New Survey Highlights Key Issues with Web APIs


After quite some time without posting, I’d like to retake it and break momentarily the series on USDL (on which both Torsten Leidig from SAP and I have continued working) to quickly post an interesting survey on Web APIs I just found out about. The survey comes from the Trove blog and it was aimed at quantifying the actual costs regarding Web APIs integration. The survey corroborates some of the issues we found out in our own survey, e.g., the poor quality of the documentation, but it also highlights some other interesting aspects.

The first aspect that I find interesting and somewhat encouraging is that, in general, people tend to integrate a considerable number of services (4 – 6) and they would integrate more if it were easy. Unfortunately, as we saw when we carried out our own survey on Web APIs documentation, creating clients is hard. The documentation of APIs is often incomplete or even out of date, and one has to proceed through a lengthy and frustrating trial and error process. The work by Apigee and Mashery helps in this respect but one still needs to capture (at least part of) the semantics of these APIs and the resources/data they use, which is not addressed by these systems.

Another aspect highlighted in the survey concerns the maintenance of the APIs integration. Clearly the use of Web APIs does not escape the typical issues encountered in the engineering of systems out of 3rd party distributed components. Hence the need for maintaining the integration code indicated by the survey participants. The figures, though, are not that alarming: 50% of the participants indicated that this requires at most 10% of their time per month. Apparently there will be a second survey that will dig more into this particular issue to confirm that these figures are indeed accurate. Should this be the case, though, I wonder why developers don’t integrate more services, after all the overhead is not so big and the potential advantages are considerable. Is it too risky to depend so much on 3rd parties software? Aren’t there enough APIs per domain that are worth and reliable? Actually, what is the users’ experience with these APIs? Are they reliable? Are they performant? I hope some of these questions will be addressed in the new survey.

One final aspect that I find encouraging from the point of view of the research we are carrying out is that the alignment between data structures was among the main headaches highlighted by the participants. Data integration is a know issue while dealing with distributed systems and this is no exception. Yet, providing semantic descriptions and exposing data in terms of reused vocabularies a la Linked Data could be of help here as well. This is what we are doing in our applications and, although it does not sort out once and for all the data integration problems, it does help.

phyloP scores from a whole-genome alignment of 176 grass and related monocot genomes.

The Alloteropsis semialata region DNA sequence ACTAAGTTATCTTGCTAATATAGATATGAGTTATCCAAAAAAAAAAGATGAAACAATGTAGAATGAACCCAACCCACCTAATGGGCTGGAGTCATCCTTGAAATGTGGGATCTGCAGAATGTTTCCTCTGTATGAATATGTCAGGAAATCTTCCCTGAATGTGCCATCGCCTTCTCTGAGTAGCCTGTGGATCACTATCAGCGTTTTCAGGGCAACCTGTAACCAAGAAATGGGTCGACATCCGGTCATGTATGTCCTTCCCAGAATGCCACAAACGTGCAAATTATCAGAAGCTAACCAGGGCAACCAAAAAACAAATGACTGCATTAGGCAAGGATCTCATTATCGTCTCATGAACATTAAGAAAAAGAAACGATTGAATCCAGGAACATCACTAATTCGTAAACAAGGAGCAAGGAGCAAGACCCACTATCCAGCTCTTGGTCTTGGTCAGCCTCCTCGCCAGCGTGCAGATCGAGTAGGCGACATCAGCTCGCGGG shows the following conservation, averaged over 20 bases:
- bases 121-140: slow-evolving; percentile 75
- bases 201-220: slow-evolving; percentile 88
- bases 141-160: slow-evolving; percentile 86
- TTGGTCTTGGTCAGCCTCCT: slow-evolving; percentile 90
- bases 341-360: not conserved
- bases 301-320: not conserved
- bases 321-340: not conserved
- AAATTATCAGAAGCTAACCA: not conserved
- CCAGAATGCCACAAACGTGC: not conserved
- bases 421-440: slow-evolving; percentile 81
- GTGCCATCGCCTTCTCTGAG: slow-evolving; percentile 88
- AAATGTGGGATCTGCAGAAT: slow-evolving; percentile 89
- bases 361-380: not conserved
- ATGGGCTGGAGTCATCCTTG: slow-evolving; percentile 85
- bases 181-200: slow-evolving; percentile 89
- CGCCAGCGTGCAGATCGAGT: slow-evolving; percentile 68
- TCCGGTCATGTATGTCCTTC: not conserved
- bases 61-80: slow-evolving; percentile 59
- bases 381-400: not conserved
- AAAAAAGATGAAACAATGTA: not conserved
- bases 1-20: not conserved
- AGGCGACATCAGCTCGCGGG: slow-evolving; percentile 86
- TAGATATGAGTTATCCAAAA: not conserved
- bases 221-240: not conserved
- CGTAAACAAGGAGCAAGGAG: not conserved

I take this new survey as another indication that grosso modo we are going in a good direction by supporting people in annotating documentations with SWEET and providing generic machinery that can exploit this for discovery like iServe, or even invocation with OmniVoke. Indeed, one would need well established and adopted standards to sort out the whole set of issues one may encounter but at least we are providing solutions to current problems that can be used right now. Other issues like the eternal discussions on RESTful services vs RPC ones may prove harder to sort out as they tend to be of a rather religious nature. I hope, though, that this “fight” will not prevent Web APIs from evolving and reaching further adoption, standardisation, and support since, after all and despite their drawbacks, Web APIs seem to have overcome the barrier that WSDL-type of Web services didn’t manage to overcome on the Web. And as we saw, this is not due to the use of REST principles as opposed to RPC …